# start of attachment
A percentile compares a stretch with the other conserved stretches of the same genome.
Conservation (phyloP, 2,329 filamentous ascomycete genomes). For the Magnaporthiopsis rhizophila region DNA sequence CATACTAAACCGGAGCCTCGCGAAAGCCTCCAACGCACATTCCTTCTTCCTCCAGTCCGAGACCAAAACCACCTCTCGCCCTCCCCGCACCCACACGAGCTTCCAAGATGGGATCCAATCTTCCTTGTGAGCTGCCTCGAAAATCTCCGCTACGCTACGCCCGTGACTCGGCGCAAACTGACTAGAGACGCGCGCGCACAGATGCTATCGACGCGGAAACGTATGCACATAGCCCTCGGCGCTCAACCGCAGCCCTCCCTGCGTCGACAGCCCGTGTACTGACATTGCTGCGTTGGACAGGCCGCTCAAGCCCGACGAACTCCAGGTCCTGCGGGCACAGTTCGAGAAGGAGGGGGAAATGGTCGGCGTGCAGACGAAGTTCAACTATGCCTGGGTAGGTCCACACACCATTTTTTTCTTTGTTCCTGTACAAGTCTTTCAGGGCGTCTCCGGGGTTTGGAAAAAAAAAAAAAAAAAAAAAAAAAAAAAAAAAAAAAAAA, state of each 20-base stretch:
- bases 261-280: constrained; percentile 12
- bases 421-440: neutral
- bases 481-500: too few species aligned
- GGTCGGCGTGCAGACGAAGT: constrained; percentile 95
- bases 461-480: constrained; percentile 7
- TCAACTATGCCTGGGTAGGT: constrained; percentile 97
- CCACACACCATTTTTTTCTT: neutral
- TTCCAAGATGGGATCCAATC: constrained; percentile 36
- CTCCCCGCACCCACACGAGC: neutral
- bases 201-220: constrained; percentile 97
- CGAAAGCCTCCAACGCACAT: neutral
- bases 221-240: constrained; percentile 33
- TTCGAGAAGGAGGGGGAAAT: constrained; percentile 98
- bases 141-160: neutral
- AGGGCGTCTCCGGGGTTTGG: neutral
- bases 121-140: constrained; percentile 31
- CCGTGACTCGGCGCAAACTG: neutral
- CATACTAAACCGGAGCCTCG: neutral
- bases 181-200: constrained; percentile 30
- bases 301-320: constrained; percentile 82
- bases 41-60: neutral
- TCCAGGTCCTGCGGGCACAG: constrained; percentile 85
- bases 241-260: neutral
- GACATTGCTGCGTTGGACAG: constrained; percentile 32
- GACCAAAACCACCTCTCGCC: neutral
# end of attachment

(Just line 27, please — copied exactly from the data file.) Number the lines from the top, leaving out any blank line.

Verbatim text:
- GACCAAAACCACCTCTCGCC: neutral